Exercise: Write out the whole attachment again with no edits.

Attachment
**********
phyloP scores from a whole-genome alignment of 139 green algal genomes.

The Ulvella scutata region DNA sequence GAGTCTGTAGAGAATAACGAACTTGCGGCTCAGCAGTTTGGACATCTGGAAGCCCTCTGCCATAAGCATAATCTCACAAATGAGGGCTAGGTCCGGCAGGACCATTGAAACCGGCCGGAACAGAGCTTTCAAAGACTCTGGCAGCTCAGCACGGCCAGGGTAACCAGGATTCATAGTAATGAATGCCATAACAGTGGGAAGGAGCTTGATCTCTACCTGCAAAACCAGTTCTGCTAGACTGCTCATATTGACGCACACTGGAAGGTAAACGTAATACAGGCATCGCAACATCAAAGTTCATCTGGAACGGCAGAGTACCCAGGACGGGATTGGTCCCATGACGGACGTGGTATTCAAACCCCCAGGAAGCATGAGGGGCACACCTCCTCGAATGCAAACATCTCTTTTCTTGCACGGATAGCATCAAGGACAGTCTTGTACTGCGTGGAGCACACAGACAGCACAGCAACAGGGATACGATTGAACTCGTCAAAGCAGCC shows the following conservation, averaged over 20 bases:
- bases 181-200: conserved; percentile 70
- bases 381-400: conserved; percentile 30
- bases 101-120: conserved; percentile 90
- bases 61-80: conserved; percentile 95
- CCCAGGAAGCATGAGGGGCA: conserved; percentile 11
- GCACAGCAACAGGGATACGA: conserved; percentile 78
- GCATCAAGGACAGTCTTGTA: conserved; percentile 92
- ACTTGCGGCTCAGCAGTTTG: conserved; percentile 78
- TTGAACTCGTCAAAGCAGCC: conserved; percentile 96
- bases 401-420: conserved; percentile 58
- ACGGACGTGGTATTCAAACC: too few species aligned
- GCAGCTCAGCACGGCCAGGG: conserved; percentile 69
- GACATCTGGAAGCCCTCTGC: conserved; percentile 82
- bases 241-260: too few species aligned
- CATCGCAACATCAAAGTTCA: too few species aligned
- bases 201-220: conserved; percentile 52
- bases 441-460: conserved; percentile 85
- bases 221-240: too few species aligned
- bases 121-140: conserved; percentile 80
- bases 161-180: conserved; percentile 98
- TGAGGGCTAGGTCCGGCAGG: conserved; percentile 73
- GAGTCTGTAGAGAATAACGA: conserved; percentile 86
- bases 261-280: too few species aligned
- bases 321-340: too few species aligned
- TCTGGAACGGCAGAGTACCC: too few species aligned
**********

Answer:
phyloP scores from a whole-genome alignment of 139 green algal genomes.

The Ulvella scutata region DNA sequence GAGTCTGTAGAGAATAACGAACTTGCGGCTCAGCAGTTTGGACATCTGGAAGCCCTCTGCCATAAGCATAATCTCACAAATGAGGGCTAGGTCCGGCAGGACCATTGAAACCGGCCGGAACAGAGCTTTCAAAGACTCTGGCAGCTCAGCACGGCCAGGGTAACCAGGATTCATAGTAATGAATGCCATAACAGTGGGAAGGAGCTTGATCTCTACCTGCAAAACCAGTTCTGCTAGACTGCTCATATTGACGCACACTGGAAGGTAAACGTAATACAGGCATCGCAACATCAAAGTTCATCTGGAACGGCAGAGTACCCAGGACGGGATTGGTCCCATGACGGACGTGGTATTCAAACCCCCAGGAAGCATGAGGGGCACACCTCCTCGAATGCAAACATCTCTTTTCTTGCACGGATAGCATCAAGGACAGTCTTGTACTGCGTGGAGCACACAGACAGCACAGCAACAGGGATACGATTGAACTCGTCAAAGCAGCC shows the following conservation, averaged over 20 bases:
- bases 181-200: conserved; percentile 70
- bases 381-400: conserved; percentile 30
- bases 101-120: conserved; percentile 90
- bases 61-80: conserved; percentile 95
- CCCAGGAAGCATGAGGGGCA: conserved; percentile 11
- GCACAGCAACAGGGATACGA: conserved; percentile 78
- GCATCAAGGACAGTCTTGTA: conserved; percentile 92
- ACTTGCGGCTCAGCAGTTTG: conserved; percentile 78
- TTGAACTCGTCAAAGCAGCC: conserved; percentile 96
- bases 401-420: conserved; percentile 58
- ACGGACGTGGTATTCAAACC: too few species aligned
- GCAGCTCAGCACGGCCAGGG: conserved; percentile 69
- GACATCTGGAAGCCCTCTGC: conserved; percentile 82
- bases 241-260: too few species aligned
- CATCGCAACATCAAAGTTCA: too few species aligned
- bases 201-220: conserved; percentile 52
- bases 441-460: conserved; percentile 85
- bases 221-240: too few species aligned
- bases 121-140: conserved; percentile 80
- bases 161-180: conserved; percentile 98
- TGAGGGCTAGGTCCGGCAGG: conserved; percentile 73
- GAGTCTGTAGAGAATAACGA: conserved; percentile 86
- bases 261-280: too few species aligned
- bases 321-340: too few species aligned
- TCTGGAACGGCAGAGTACCC: too few species aligned